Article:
* Any views expressed in this opinion piece are those of the author and not of Thomson Reuters Foundation.
Wealthy countries have the cash to help poorer at-risk nations deal with climate change - they're just choosing not to spend it
U.S. Representative Yvette Clarke of New York is a senior member of the House Energy and Commerce Committee and a leader in the tech policy space as co-chair of the Smart Cities Caucus. Michael Shank is communications director for the Carbon Neutral Cities Alliance and adjunct faculty at NYU's Center for Global Affairs.
In preparation for the international climate talks next month in Glasgow, Scotland, delegates have again pledged $100 billion annually in climate finance to help less developed countries respond to increasing climate disasters. But this is an old, unfulfilled pledge made years ago. And it’s woefully insufficient.
With rich countries merely reaffirming their over 10-year-old commitment to provide $100 billion annually in aid for poorer countries hardest hit by climate disasters - a target they never met - delegates to the 26th Conference of the Parties (COP26) are sending the message that they're unwilling to do what's necessary to save lives, protect infrastructure, and improve resilience globally.
$100 billion won't cut it, as former UN Secretary-General Ban Ki-moon and others recently noted.
Not only is the old goal insufficient in terms of resources needed to bolster vulnerable regions, but it's also a goal that was never met in the last decade of international climate talks. And it's not because of lack of resources.
To put that money in perspective, the U.S. was spending an average of $10 billion monthly at the height of the wars in Afghanistan and Iraq. Rich countries have the money, we're choosing not to spend it.
In choosing not to shore up less developed countries' ability to be resilient in the face of rising sea levels, worsening storms and flooding, increasing heat waves and droughts, and rising food and water insecurity, we are not only turning our backs to the important work of climate reparations, but we're also placing millions of people directly in harm's way, making them even more susceptible to death and starvation as well as extremism and violence.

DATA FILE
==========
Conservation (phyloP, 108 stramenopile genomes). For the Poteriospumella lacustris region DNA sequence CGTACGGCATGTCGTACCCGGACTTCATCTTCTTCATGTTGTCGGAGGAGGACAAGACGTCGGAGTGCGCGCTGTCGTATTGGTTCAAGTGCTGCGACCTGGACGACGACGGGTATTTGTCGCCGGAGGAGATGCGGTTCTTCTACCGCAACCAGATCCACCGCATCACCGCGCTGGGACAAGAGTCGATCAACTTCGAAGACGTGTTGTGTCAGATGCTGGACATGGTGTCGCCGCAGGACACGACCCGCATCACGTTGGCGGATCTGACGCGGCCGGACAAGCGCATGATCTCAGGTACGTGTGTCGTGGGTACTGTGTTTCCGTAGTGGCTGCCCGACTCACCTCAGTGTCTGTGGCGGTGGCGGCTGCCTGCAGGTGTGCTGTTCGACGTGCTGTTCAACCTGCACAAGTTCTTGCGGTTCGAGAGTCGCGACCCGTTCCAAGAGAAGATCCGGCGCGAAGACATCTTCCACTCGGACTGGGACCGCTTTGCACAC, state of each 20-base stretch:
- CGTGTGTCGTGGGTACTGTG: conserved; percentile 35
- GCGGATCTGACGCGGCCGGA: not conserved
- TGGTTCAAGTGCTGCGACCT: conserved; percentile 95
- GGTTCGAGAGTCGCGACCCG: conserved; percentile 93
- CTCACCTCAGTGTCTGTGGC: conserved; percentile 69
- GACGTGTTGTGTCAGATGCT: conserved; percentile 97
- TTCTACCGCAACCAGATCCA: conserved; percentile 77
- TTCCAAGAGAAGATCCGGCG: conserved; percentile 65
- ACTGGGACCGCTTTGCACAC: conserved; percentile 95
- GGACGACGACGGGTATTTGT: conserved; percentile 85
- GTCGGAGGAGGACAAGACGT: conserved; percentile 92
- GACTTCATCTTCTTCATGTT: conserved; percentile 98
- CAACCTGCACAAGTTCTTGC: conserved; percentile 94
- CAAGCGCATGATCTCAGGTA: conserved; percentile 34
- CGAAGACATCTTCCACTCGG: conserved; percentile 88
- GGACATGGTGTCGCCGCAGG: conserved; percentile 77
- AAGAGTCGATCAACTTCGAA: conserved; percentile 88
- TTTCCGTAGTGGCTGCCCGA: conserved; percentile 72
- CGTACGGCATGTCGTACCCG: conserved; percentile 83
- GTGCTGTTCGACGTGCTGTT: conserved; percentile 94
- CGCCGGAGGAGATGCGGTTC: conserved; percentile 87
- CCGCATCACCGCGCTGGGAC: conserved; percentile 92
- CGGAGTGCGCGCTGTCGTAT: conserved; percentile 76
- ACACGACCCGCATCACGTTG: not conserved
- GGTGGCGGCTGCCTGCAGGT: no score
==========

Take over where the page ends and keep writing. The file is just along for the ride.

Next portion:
We'll end up providing aid to vulnerable communities regardless, so we should be sensible and make the morally correct choice to undertake these investments now and protect human life.
If we don't protect vulnerable nations on the front end, volatile situations could easily devolve into instability and conflict that then gives rise to Defense Department spending. It's what happened in Syria and Yemen, as two examples of our failure to prevent a climate-induced crisis from worsening.
This is our opportunity to prevent these kinds of climate dynamics from destabilizing further.
In fact, climate reparations and climate security should be a primary focus not only for U.S. foreign policy but for all wealthy states' foreign policies.
Take climate reparations. Rich countries developed their economies at the expense of poor countries who are now disproportionately facing the climate impacts of those industrialized, emissions-heavy decisions.
Most of the emissions are from rich countries, which have already industrialized. Those emissions are rapidly warming the planet and creating climate disasters. And yet, it is the lower wealth nations who bear the brunt of impacts from rising sea-levels and more extreme weather.
Reparations is all about making amends and repairing past wrongs. And developed countries could easily take a portion of their budgetary wealth, made possible by industrialization, to clean up the polluted mess they've created—if they care about climate justice and equity. That's the right thing to do.
In addition to climate reparations, supporting vulnerable nations is also imperative from a climate security perspective. The Defense Department has long recognized that climate change is a threat multiplier and that poverty-stricken communities, imperiled by climate disasters, can witness instability and potential conflict and violence.
That's been publicly recognized already, but unfortunately, it hasn't appeared to influence or impact our spending priorities.
The decision to keep spending at 10-year-old status quo levels illustrates that. Given the growing climate migration trends, displacing millions and rapidly creating more climate refugees, we must invest the necessary resources into prevention before we're asked to spend it on reaction.
The international climate talks in Glasgow are an opportunity to commit to what's necessary in terms of climate reparations and climate security spending.
It might be wise to expand these talks to include humanitarian and refugee assistance organizations because that is the level of crisis facing us. Stories by the tens of millions of climate refugees, forced to leave their homes in search of safe shelter and secure access to food and water, should be front and center in climate talks going forward. Because that's what's at stake.
They deserve the stage more than any suited influencer. It's their stories that the world needs to hear loudly and clearly.
The rich world has the money to help countries and communities on the frontlines of the climate crisis. Now it's time to do what's right before dynamics devolve further.